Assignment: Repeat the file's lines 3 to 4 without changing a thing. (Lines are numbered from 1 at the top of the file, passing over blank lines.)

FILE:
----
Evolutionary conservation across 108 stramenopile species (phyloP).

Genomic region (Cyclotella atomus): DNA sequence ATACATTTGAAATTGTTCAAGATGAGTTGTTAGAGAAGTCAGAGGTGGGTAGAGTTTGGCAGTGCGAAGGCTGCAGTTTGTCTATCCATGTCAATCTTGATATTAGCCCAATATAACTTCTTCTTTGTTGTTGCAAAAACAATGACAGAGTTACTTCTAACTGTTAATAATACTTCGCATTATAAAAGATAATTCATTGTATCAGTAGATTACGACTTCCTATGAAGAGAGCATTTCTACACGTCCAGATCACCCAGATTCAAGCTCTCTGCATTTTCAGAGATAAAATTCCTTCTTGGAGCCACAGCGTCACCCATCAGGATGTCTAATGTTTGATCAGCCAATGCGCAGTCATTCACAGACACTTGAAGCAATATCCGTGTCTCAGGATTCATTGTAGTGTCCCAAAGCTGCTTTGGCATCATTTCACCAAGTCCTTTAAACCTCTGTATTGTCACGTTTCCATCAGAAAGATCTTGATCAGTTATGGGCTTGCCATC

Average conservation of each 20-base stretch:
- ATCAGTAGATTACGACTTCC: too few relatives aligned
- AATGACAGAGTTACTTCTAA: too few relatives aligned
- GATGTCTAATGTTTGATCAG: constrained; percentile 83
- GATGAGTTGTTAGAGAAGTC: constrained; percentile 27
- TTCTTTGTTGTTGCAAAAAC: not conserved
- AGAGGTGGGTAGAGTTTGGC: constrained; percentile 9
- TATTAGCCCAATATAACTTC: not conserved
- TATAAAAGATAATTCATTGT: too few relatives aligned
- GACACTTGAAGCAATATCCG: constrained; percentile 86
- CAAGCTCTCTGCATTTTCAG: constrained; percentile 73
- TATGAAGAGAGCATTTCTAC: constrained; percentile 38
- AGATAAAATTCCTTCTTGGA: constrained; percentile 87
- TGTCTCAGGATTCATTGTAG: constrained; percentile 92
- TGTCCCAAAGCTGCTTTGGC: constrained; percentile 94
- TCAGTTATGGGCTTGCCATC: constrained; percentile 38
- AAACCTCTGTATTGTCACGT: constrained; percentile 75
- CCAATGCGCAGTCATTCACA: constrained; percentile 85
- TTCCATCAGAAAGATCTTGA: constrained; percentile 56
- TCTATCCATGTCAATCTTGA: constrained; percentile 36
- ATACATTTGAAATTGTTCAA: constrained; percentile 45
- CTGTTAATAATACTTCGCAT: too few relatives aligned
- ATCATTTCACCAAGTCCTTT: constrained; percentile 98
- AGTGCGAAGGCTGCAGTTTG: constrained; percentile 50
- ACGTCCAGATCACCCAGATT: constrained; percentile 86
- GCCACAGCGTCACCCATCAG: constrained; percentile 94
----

Average conservation of each 20-base stretch:
- ATCAGTAGATTACGACTTCC: too few relatives aligned